8. [amazon_link id=”0141439610″ target=”_blank” ]The Woman in White[/amazon_link], Wilkie Collins. If this has been made into a successful movie, then I haven’t heard about it, but it would be a great gothic tale.
  9. [amazon_link id=”0061862312″ target=”_blank” ]Wicked[/amazon_link], Gregory Maguire. Why not? They brought it to Broadway. Would be fun to cast [amazon_link id=”B00388PK1U” target=”_blank” ]Wizard of Oz[/amazon_link] lookalikes where possible, too.
  10. [amazon_link id=”074348276X” target=”_blank” ]King Lear[/amazon_link], William Shakespeare. Seriously, why hasn’t one of Shakespeare’s greatest plays been made into a huge movie. They’ve done just about every other major play and even minor ones. I have seen filmed stage versions of this, and there’s a good PBS one, but not exactly major motion pictures.

What about you? What books do you think should be made into movies?

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Top Ten Books I’d Give a Theme Song To

Top Ten TuesdayThis is an interesting topic. I’ll try to do it justice.

  1. [amazon_link id=”0743273567″ target=”_blank” ]The Great Gatsby[/amazon_link], F. Scott Fitzgerald: “Uninvited” by Alanis Morissette. This is perhaps kind of an odd choice, given the song has no connection to the 1920’s or jazz, but if you listen to the lyrics, they essentially describe how Daisy seems to feel about Gatsby.
  2. [amazon_link id=”1456364278″ target=”_blank” ]Heart of Darkness[/amazon_link], Joseph Conrad: “Head Like a Hole” by NIN. OK, this song is really aggressive and may not jump out at you when you think of Heart of Darkness, but again, the lyrics seem to speak to the book’s themes. My favorite is comparing Kurtz’s last words, “The horror!” to the last line of the song, “You know what you are.” Isn’t that the horror Kurtz was talking about? The horror of realizing what he was? Of course that line is whispered on the recording, and I didn’t hear it in this video. But still.
  3. [amazon_link id=”0385737645″ target=”_blank” ]Revolution[/amazon_link], Jennifer Donnelly: “Shine on You Crazy Diamond” by Pink Floyd. I chose this song mainly because it is a motif in the story itself. The song becomes important to Andi both for its message and music.
    http://www.youtube.com/watch?v=TQYaVb4px7U
  4. [amazon_link id=”1594744769″ target=”_blank” ]Miss Peregrine’s Home for Peculiar Children[/amazon_link], Ransom Riggs: “People are Strange” by The Doors. I am not a huge fan of The Doors. I liked them a lot more when I was in high school. However, I can’t deny there are some strange people in Riggs’s book.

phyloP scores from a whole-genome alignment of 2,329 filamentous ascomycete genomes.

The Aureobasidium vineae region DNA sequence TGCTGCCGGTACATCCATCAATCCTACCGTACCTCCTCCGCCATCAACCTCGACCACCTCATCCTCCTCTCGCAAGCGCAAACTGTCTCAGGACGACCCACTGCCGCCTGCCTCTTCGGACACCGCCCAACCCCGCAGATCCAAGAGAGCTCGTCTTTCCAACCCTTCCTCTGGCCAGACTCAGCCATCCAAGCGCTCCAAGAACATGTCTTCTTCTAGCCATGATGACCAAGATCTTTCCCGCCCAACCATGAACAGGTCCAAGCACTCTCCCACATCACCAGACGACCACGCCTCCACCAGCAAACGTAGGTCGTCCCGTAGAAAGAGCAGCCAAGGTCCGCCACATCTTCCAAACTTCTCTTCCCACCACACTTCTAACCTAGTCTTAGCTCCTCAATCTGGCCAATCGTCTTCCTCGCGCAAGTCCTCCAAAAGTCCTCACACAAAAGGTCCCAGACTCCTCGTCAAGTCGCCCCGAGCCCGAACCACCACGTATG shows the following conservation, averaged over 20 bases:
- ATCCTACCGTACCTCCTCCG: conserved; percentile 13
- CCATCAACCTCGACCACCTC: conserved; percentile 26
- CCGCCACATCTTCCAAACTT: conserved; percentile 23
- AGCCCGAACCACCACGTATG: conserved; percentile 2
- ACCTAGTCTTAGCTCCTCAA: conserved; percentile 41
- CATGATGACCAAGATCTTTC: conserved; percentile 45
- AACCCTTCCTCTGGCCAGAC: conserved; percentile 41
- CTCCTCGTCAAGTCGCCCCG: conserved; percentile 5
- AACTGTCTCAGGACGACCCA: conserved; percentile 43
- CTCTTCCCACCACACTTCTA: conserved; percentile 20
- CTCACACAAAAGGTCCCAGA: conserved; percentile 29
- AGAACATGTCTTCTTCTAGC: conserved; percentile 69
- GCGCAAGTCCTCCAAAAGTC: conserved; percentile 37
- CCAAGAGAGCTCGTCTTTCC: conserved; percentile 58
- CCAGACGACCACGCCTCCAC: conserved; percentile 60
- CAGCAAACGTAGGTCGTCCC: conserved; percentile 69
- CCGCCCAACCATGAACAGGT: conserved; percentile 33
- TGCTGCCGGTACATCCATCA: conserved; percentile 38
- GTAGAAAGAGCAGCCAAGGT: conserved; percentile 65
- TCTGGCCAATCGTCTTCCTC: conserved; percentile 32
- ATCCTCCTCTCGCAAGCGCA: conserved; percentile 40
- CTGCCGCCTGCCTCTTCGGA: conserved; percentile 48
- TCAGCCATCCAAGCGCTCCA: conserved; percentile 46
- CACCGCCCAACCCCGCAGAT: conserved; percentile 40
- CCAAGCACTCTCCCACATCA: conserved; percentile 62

5. [amazon_link id=”1400031702″ target=”_blank” ]The Secret History[/amazon_link], Donna Tartt: “The Killing Moon” by Echo and the Bunnymen. Any list like this is better for an Echo and the Bunnymen song. Plus I think the sort of gothic nature of the song (and the fact that it was recently featured in a commercial with vampires) goes with the book’s atmosphere. “Fate… up against your will” describes Richard Papen’s complicated feelings about Bunny’s murder. Plus, “killing.”
  6. [amazon_link id=”0143105434″ target=”_blank” ]Wuthering Heights[/amazon_link], Emily Brontë: “Wuthering Heights” by Kate Bush. Kind of a no-brainer. This video is nearly as weird as Catherine Earnshaw.
  7. [amazon_link id=”0743482751″ target=”_blank” ]Much Ado About Nothing[/amazon_link], William Shakespeare: “Sigh No More” by Mumford & Sons. Maybe because the song just alludes to a song in the play and quotes pieces of the play, but it fits anyway.
  8. [amazon_link id=”0393320979″ target=”_blank” ]Beowulf[/amazon_link], Anonymous: “The Immigrant Song” by Led Zeppelin. Because VIKINGS! That’s why.
    http://www.youtube.com/watch?v=nBmueYJ0VhA
  9. [amazon_link id=”0345409647″ target=”_blank” ]Interview with the Vampire[/amazon_link], Anne Rice: “Moon Over Bourbon Street” by Sting. Yes, he actually was inspired to write the song because of Rice’s book. Fitting.
  10. [amazon_link id=”0316769177″ target=”_blank” ]The Catcher in the Rye[/amazon_link], J. D. Salinger: “How Soon is Now?” by The Smiths. The song’s narrator is an angry, misunderstood loner, just like Holden Caulfield. And honestly, I think what Holden really does want is to be loved. Just like everybody else does.